39. The experts agreed to the proposals in principle, but more precision was needed in the case of fatalities, which should be included in the statistics for the period in which the occupational accident occurred. It was noted that seasonal trends could be identified from the date of accidents.
40. The Meeting considered that the proposals relating to comparative measures represented the minimum set required. The following additional measures were suggested for inclusion:
(a) fatality rates;
(b) risk rate: the number of days lost per 100 workers; this represented a combination of severity and incidence rates, and was useful for analysing levels of risk, particularly in individual enterprises;
(c) median number of days lost per occupational injury.
41. Some experts did not agree to the use of the term "persons exposed to risk" in connection with the denominator used to calculate the proposed measures. The expression "workers in the reference group" or "workers in the group under consideration" reflected more closely the intended meaning.
42. There was considerable discussion about the measures to be used as denominators for the different rates proposed, i.e. the total number of hours or days worked or the total number of persons "exposed to risk". Hours worked could be estimated on the basis of normal hours of work, excluding periods of absence. Hours worked would be a better measure than the total number of days worked for the calculation of severity rates, since the latter did not take into account the lower number of working days of some part-time workers.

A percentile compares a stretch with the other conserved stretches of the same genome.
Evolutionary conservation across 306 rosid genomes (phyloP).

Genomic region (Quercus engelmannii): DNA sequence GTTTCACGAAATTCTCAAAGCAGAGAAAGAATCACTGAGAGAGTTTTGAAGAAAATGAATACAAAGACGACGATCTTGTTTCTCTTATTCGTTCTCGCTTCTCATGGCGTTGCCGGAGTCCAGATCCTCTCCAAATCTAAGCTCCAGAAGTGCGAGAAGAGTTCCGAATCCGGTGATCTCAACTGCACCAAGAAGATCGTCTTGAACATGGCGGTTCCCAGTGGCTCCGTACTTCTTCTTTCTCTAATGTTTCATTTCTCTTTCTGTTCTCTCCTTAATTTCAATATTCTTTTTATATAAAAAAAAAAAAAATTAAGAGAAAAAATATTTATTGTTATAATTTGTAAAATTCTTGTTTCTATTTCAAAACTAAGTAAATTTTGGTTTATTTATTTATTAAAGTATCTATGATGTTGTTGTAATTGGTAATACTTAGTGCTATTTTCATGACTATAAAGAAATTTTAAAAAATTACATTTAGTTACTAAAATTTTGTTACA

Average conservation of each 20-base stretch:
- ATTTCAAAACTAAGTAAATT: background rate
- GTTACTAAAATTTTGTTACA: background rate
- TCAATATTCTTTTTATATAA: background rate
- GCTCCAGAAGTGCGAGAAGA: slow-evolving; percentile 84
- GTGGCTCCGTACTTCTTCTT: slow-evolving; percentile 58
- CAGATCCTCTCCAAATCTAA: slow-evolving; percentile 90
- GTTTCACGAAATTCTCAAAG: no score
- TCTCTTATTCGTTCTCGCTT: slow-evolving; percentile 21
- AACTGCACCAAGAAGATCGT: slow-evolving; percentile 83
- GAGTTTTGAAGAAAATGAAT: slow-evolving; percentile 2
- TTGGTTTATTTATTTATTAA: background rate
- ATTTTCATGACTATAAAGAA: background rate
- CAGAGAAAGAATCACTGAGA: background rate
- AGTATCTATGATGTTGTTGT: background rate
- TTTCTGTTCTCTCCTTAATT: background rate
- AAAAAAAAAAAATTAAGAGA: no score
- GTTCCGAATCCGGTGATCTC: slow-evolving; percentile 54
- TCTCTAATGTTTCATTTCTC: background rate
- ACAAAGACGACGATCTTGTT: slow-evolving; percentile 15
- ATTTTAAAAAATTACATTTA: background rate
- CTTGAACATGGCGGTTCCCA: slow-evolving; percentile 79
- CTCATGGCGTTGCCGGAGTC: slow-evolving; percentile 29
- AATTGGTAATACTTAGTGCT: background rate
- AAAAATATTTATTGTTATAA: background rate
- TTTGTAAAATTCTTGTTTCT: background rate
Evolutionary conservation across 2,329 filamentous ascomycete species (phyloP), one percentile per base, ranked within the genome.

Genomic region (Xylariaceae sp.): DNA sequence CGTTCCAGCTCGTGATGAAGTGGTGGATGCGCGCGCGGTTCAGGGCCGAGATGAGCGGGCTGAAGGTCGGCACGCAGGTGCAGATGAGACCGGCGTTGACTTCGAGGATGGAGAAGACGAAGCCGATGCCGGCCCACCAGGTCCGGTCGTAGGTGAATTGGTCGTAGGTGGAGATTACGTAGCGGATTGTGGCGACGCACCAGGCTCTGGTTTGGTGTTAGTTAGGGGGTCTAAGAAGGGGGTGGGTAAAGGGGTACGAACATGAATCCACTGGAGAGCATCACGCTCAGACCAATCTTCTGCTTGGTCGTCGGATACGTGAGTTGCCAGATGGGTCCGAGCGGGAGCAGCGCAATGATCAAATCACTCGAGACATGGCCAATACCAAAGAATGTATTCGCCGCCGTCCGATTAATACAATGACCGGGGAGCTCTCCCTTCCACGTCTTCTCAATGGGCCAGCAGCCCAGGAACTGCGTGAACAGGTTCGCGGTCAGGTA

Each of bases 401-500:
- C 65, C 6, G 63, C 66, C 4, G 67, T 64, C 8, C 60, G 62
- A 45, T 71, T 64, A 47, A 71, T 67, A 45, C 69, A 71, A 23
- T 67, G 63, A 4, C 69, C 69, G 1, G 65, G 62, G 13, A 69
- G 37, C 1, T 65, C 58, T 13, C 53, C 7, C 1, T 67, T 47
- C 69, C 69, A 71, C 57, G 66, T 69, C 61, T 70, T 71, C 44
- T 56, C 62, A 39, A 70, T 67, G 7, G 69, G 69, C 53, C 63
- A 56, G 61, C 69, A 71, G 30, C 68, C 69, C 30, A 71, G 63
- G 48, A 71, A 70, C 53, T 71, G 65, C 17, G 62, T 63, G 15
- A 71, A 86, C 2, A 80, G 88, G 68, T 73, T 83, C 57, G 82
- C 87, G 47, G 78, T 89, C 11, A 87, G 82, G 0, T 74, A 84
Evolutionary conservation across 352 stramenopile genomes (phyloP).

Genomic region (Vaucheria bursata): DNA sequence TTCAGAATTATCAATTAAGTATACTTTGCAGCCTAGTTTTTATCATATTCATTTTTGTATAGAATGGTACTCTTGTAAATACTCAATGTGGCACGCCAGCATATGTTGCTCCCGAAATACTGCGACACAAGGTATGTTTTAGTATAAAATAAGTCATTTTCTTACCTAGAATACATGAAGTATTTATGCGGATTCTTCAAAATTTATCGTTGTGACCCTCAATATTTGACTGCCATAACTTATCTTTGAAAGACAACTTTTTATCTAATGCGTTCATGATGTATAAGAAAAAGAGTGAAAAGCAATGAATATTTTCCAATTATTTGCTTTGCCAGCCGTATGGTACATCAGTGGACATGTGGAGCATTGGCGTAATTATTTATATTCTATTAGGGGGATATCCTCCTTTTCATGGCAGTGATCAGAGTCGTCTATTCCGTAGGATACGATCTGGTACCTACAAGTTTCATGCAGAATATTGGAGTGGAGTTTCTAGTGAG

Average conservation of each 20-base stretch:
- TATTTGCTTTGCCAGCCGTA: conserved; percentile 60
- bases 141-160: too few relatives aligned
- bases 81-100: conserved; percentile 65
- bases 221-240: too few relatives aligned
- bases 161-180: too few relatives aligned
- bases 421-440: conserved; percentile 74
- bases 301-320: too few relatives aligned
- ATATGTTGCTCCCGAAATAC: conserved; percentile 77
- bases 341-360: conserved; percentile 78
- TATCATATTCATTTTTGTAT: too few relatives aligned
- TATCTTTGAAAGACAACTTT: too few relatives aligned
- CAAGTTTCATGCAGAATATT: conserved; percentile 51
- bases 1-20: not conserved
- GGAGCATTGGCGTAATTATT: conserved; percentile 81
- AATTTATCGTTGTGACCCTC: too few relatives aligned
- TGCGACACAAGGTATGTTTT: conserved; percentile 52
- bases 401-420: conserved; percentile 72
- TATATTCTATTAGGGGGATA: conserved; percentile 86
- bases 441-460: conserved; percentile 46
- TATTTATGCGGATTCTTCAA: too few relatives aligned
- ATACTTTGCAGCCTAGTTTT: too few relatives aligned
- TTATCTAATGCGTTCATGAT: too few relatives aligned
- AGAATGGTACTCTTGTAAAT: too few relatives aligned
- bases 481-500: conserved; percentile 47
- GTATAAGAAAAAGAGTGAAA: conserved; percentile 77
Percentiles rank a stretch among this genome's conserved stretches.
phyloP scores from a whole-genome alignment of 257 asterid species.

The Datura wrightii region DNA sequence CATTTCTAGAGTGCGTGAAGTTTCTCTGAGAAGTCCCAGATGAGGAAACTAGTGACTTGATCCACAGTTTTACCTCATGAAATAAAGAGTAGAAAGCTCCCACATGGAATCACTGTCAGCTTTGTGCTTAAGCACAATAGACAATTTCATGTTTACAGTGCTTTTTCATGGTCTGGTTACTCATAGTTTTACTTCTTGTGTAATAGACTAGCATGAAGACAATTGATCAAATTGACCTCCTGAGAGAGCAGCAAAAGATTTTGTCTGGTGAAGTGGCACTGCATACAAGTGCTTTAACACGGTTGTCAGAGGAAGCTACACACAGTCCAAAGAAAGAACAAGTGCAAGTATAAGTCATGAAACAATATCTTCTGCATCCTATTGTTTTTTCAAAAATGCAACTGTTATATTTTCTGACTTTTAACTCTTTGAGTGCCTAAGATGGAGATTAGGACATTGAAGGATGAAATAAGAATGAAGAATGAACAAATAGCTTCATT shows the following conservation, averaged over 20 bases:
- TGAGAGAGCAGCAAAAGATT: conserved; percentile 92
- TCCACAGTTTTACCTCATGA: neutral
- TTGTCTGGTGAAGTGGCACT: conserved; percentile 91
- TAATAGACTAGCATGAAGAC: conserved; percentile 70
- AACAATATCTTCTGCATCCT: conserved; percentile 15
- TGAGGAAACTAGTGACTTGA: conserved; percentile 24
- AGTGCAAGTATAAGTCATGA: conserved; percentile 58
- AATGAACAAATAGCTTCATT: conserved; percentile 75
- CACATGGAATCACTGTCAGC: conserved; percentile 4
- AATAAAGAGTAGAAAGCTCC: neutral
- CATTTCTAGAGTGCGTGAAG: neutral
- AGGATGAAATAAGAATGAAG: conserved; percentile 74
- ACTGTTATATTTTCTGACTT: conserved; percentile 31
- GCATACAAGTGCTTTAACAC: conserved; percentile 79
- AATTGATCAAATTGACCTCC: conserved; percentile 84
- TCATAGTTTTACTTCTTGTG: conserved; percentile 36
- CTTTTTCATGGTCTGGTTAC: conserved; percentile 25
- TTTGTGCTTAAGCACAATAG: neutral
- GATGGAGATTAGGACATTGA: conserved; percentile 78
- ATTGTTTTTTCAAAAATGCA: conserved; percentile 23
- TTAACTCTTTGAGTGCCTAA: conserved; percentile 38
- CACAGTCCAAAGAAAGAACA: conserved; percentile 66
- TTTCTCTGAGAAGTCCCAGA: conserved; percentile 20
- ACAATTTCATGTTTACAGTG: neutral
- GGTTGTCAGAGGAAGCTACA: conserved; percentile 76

43. Regarding the number of workers "exposed to risk", it was noted that, with a long reference period, an average would need to be calculated for the whole period. Also, it would be appropriate to use full-time equivalents for part-time workers, otherwise the rates would be biased downwards.
44. Several experts emphasized the fact that the proposals constituted minimum standards, and that other more detailed analyses would be necessary to identify certain risks. While recognizing the desirability of using data on hours worked and persons "exposed to risk" that were as accurate as possible, a number of experts noted that in reality the information required was sometimes missing or, if it did exist, was not always of the preferred level of quality. It was generally necessary to compromise, and make use of the best data available. Simplicity and practicability should be borne in mind.
45. It was decided that the example provided concerning the coverage of the numerator and denominator should be expressed in a more positive manner, without reference to exclusions of certain groups of workers. This would provide a clear guide as to the approach to be adopted and avoid any implied exclusion from the statistics of groups such as the self-employed.
46. The secretariat pointed out that the proposed rates should be calculated using the number of new cases of occupational injury occurring during the reference period.